My career path took on a life of its own, one I definitely wouldn’t have chosen. When the economy took a dive in 2009, I felt like I fell into a “beggars can’t be choosers” position. Creative jobs were hard to come by or they weren’t paying much, and so I had to open myself up to positions that were in demand. That’s how I find myself doing production and product development for a small company that’s been “safe,” but by no means stimulating or satisfying.
I made the decision to stop complaining about my current situation and get moving on putting myself back into the line of work I’m excited about: PR/media.
My only problem is that most of my experience is in apparel development. The company is so small that I do wear many hats and have handled media and PR, but I’m not sure how to spin that on my resume.
My questions are, do I have a chance at 33 to break into a line of work I haven’t done in almost seven years? How can I alter my resume to make myself appealing to companies hiring for these positions?
I’m scared to jump back into the job search, so any advice would be greatly appreciated.
Hi Job-Search Shy,
Gosh, I sure hope 33 isn’t too late. You’ve got a lot of career years ahead of you (approximately 35). Imagine if we were all trapped for that long because of some decision we made in our twenties. I’d still be using Comic Sans on my resume. Frightening!
Certainly, refocusing or changing your career in your 30s takes grit and courage. But it’s not impossible. You’ve already cleared the first, and, frequently, the hardest, hurdle by identifying what you truly want to be doing.
I mention grit because job hunting can be tough, especially when making a career or industry change. I encourage you to build a support network of people you can lean on. While I hope you never experience rejection, you likely will, and you’ll need someone to grab a coffee with who can build your confidence back up.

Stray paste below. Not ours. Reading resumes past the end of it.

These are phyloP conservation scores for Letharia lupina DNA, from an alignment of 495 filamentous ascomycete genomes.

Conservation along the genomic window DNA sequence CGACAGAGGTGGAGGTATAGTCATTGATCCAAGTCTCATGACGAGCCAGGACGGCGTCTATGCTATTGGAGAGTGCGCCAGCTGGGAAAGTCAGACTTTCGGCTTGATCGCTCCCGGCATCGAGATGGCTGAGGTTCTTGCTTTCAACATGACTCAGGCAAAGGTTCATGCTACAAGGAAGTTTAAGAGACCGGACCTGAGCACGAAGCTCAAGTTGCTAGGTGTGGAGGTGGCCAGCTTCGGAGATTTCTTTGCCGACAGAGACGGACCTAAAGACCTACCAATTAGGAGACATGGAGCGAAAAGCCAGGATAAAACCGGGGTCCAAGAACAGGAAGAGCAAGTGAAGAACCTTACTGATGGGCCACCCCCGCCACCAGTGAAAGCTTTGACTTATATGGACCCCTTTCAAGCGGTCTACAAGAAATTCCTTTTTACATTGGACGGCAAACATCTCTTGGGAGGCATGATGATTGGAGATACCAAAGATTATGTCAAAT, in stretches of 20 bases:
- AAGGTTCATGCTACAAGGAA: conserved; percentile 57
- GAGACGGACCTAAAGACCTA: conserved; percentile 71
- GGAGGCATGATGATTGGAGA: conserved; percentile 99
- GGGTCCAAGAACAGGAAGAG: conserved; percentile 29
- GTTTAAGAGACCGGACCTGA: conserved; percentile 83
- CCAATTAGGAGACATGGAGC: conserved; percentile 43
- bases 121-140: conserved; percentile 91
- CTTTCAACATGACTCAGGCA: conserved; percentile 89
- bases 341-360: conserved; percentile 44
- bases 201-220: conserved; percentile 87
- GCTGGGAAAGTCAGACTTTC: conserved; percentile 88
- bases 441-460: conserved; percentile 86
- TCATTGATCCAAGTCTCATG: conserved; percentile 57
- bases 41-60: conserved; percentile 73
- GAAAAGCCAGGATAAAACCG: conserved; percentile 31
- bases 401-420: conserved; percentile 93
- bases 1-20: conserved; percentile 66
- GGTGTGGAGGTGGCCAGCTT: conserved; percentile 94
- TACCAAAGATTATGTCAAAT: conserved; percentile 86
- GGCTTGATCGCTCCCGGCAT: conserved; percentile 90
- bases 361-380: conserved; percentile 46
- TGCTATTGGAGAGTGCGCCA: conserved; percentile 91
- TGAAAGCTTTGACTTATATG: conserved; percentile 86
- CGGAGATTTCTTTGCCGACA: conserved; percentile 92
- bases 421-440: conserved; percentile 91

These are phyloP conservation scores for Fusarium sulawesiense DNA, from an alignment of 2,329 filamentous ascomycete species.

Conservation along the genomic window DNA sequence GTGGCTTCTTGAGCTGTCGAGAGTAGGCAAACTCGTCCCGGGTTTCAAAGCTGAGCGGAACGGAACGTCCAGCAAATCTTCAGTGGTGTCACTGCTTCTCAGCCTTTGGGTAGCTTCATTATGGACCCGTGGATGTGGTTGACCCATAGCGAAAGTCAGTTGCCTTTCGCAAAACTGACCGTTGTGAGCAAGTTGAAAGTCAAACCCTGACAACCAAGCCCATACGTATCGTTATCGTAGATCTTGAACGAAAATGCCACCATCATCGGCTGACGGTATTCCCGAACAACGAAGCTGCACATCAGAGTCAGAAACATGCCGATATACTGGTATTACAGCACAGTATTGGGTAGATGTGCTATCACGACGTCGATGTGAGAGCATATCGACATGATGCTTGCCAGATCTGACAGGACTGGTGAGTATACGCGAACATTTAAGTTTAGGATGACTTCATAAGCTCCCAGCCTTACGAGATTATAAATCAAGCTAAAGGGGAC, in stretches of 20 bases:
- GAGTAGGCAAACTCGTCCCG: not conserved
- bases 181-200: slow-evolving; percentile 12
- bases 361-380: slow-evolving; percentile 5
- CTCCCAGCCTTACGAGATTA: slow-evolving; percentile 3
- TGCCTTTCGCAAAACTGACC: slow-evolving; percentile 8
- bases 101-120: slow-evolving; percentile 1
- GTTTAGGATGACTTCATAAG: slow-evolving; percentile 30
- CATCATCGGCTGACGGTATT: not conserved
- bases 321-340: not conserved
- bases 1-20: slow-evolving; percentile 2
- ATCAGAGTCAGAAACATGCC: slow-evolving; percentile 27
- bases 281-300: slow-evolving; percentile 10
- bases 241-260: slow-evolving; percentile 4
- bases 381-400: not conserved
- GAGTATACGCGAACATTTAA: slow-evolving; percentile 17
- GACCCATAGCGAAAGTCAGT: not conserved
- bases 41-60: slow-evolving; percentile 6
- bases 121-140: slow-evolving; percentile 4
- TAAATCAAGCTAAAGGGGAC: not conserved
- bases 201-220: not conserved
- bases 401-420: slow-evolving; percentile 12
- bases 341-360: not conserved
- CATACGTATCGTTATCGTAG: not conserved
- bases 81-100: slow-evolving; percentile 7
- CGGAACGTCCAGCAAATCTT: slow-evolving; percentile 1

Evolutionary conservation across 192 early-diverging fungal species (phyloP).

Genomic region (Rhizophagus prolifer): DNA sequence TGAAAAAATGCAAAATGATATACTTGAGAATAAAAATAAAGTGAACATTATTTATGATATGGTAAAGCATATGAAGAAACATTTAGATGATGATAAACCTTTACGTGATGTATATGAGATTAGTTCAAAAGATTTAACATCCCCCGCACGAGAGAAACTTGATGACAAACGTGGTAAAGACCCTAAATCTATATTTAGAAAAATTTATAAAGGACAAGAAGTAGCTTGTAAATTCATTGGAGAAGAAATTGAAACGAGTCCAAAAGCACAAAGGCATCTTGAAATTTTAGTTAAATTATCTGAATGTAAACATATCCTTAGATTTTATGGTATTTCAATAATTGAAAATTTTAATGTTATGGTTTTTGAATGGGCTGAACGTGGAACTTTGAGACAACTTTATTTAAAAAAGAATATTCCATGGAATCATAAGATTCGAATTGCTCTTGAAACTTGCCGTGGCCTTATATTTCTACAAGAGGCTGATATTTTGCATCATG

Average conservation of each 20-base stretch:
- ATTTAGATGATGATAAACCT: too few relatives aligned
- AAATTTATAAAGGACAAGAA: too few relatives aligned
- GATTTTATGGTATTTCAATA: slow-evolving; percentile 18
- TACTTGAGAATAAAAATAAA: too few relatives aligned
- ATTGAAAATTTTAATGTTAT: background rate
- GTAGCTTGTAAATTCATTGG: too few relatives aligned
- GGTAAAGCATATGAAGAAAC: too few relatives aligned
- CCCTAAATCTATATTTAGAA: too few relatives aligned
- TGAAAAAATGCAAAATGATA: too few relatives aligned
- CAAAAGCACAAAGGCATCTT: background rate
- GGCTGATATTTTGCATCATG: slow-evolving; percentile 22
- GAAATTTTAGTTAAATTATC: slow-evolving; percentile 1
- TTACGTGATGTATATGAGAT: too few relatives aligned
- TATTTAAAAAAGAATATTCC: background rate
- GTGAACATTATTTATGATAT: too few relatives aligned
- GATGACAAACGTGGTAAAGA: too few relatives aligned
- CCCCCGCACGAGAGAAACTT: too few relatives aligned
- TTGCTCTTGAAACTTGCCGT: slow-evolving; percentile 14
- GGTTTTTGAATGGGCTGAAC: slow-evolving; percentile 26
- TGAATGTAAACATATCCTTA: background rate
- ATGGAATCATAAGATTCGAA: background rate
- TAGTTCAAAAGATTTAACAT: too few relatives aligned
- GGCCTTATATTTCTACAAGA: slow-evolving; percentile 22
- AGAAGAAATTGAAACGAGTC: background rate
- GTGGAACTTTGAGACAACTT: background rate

Before you make a career change, you’ll want to assess your savings situation. If you find yourself leaving your current job before a new one is lined up, money in the bank will give you leeway during your search, which will stop you from jumping on the first available thing—avoiding 2009 Déjà vu.
As for your specific question about tailoring your resume to show you’re the right person for the job, you’re in good shape with relevant experience, even if it’s in a “jack of all trades” capacity. Because your current title may not correlate to the roles you’re applying for, you’ll need to make sure your job descriptions are as strong as possible. Below are a few suggestions.
Talk the Talk: Look at job postings in the industry you’re transitioning into and use their language and keywords. A recruiter can tell when a resume was written for a different industry, and it makes it harder for us to see the fit for our needs.
Own It: Frame your duties as accomplishments. This article breaks down how to do that effectively. For most roles, we have a pretty good sense of what your job duties would have been, so we want to see what you’ve achieved. For example, “planned events” would be considered a job duty, whereas “raised $100,000 by selling out tickets to a 200-person charity event” is a notable stat.
Show Me the Numbers: Nearly any description can benefit from adding numbers. The key is to quantify your accomplishments, not just list them outright. This article offers several before and afters that’ll help you as you shape this part of your own resume.
Grab a Thesaurus: Showcase the specific job duties that are relevant to the job you’re applying for, and use powerful language to really hook the hiring manager. Here are 185 verbs to get you started.
Seek a Second Set of Eyes: Have someone in the industry look over your resume before you start sending it out. This’ll give you an insider’s perspective.
I’m confident that with a well-tailored resume, and a pocketful of determination, you’re going to land that dream job. Go get ’em tiger!
This article is part of our monthly Ask a Recruiter series—a column dedicated to helping you tackle your biggest job-search concerns. A community of recruiters are excited to answer all of your burning questions, and you can submit one by emailing us askarecruiter(at)themuse(dot)com.
Your letter to Ask a Recruiter may be published in an article on The Muse. All letters to Ask a Recruiter become the property of Daily Muse, Inc and will be edited for length, clarity, and grammatical correctness.
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Lydia D. Bowers is the founder of Dear People Ops, a contributing author at The Muse, and a Human Resources master's student at Cornell University's School of Industrial and Labor Relations. She believes improving the world of work improves the world at large. She develops customized people operations strategies for companies to make them a place where people want to work, not have to work and coach individuals on the tools they need to advocate for themselves and their career goals. Learn more on her personal website: lydiabowers.com.More from this Author